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Archive for the ‘Atlantic Hurricane Season Outlook’ Category

Tropical Storm Alex Forms Near BELIZE

Posted by feww on June 27, 2010

TS ALEX the First Named Storm of the Atlantic Hurricane Season 2010 Nears the Coast of Belize

Northern Guatemala and the Yucatan Peninsula experiencing heavy rainfall.


Alex -
Visible/Infrared satellite image – Source: CIMSS. Click image to enlarge

Alex poses a potential threat to the Gulf of Mexico cleanup operation, though the risk is seen as minimal at this stage.


GOES East Hurricane Sector Infrared Image. Click image to update.

U.S. Coast Guard Admiral Thad (FAT) Allen was quoted as saying BP may be forced to suspend oil containment operations, “if a storm with gale-force winds were expected within five days at the leak site.” Reuters reported.

“We understand it’s moving westerly at this time and does not threaten the site,” said Allen, adding however, “we all know that the weather is unpredictable.”

Shell Oil Co has announced that it would also evacuate 300 non-essential employees from its Gulf of Mexico offshore operations as a precaution, the report said.


ALEX Projected Path: Various Dynamical Models Forecasts.  Source: CIMSS. Click image to enlarge

Meanwhile, the state of Louisiana filed a motion with the U.S. Appeals Court for the Fifth Circuit on Saturday opposing the DOI’s request to stay a ruling from the federal judge who overturned a six-month ban on new deepwater drilling in the Gulf, Reuters reported.

TS ALEX: Summary of Details  at 00:01 UTC, Sunday 27 June 2010

  • LOCATION: 17.4N 88.1W
  • Distances
    • About 25km (15 miles)  SE of Belize City
    • About 125km  (75miles) south of Chetumal, Mexico
  • Max. Sustained Winds 100km/hr (65 MPH)
  • Currently Moving W (280 degrees) at 19km/hr (12 MPH)
  • Min Central Pressure 996 MB (29.41 inches)

Satellite Imagery:

Satellite Imagery (GOES 12 Floater/NOAA/SSD)

Loops/ Satellite Animations (GOES 12; NOAA/SSD)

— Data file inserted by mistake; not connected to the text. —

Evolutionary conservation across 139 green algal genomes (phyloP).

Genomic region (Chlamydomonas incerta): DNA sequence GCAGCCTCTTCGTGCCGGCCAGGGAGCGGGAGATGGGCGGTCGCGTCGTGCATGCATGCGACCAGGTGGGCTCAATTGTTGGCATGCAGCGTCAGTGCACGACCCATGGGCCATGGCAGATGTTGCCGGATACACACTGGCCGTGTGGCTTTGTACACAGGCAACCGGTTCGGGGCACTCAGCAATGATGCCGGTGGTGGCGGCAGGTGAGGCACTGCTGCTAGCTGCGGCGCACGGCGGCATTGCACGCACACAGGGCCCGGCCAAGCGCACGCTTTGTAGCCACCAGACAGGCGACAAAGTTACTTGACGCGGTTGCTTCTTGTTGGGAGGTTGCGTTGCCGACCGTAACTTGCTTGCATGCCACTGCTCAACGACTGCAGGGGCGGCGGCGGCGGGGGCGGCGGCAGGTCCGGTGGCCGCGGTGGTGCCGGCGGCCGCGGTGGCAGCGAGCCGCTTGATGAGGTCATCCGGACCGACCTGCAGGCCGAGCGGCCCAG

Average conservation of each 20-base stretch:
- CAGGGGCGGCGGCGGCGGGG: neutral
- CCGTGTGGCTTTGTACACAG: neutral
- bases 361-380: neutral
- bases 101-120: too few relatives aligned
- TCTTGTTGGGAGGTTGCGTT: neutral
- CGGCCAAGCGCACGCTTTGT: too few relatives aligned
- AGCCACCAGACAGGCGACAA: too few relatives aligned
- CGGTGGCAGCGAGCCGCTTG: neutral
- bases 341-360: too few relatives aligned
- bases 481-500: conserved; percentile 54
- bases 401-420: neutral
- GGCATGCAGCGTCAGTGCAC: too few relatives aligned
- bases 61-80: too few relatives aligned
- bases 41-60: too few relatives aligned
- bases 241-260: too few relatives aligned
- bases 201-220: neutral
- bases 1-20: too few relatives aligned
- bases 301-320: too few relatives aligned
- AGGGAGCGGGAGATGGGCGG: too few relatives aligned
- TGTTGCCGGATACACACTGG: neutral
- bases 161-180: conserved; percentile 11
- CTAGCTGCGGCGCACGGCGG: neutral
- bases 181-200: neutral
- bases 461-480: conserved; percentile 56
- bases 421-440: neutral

Related Links:

Posted in Atlantic Hurricane Season Outlook, atlantic hurricanes 2010, Macondo well, Tropical storm | Tagged: , , , , | Leave a Comment »

Tropical Depression One: Forecast

Posted by feww on June 26, 2010

Tropical Depression One: Initial Motion Highly Uncertain

Tropical Depression One Moving West-Northwestward Toward Belize and the Yucatan peninsula, Mexico.


GOES EAST – IR Satellite Image (AVNCOLOR Enhancement). Click image to update.

Summary of Details @ 11:00 pm EDT 03:00 UTC (source: NHC)

  • Location: 16.7N 84.4W
  • Distances:
    • About 415 km (255 miles) ESE of Belize City
    • About 460 km (285 miles) ESE of Chetumal, Mexico
  • Maximum sustained winds 55 km/hr (35 mph)
  • Present movement: WNW or 295 degrees at 15 km/hr (9 mph)
  • Minimum central pressure: 1004 mb, 753.1mm (29.65 inches)

Coastal Watches/Warnings and 5-Day Forecast Cone for Storm Center (NOAA)


Click image to update forecast track.

Sea Surface Temperature (SST) Atlantic and East Pacific Oceans

Satellite Imagery (GOES 12 Floater/NOAA/SSD)

Loops/ Satellite Animations (GOES 12; NOAA/SSD)

Related Links:

Posted in 2010 Hurricane Season, 2010 weather forecast, Atlantic Hurricane Season Outlook, atlantic hurricanes 2010 | Tagged: , , , , | Leave a Comment »

1st Storm of Alantic Hurricane Season: Big Bang or Damp Whimper?

Posted by feww on June 14, 2010

Large, Well Organized, Low Pressure System 975 Miles WSW of Cape Verde Islands Moving NW at 15 MPH

A large, well-organized, low pressure system located about 1,000 miles WSW of the Cape Verde islands is moving northwestward at up to 15 MPH, NWS TPC/National Hurricane Center said.

Updated at approximately 2 AM, 8 AM, 2 PM, and 8 PM EDT from June 1 to November 30. Special outlooks may be issued as conditions warrant.   Click image to enlarge and update.

The system could become a tropical cyclone over the next 48 hours, with a probability of 60 percent, the center added.

The system “is producing widespread cloudiness along with some showers and thunderstorms.”

Satellite images show a second system tailing the first.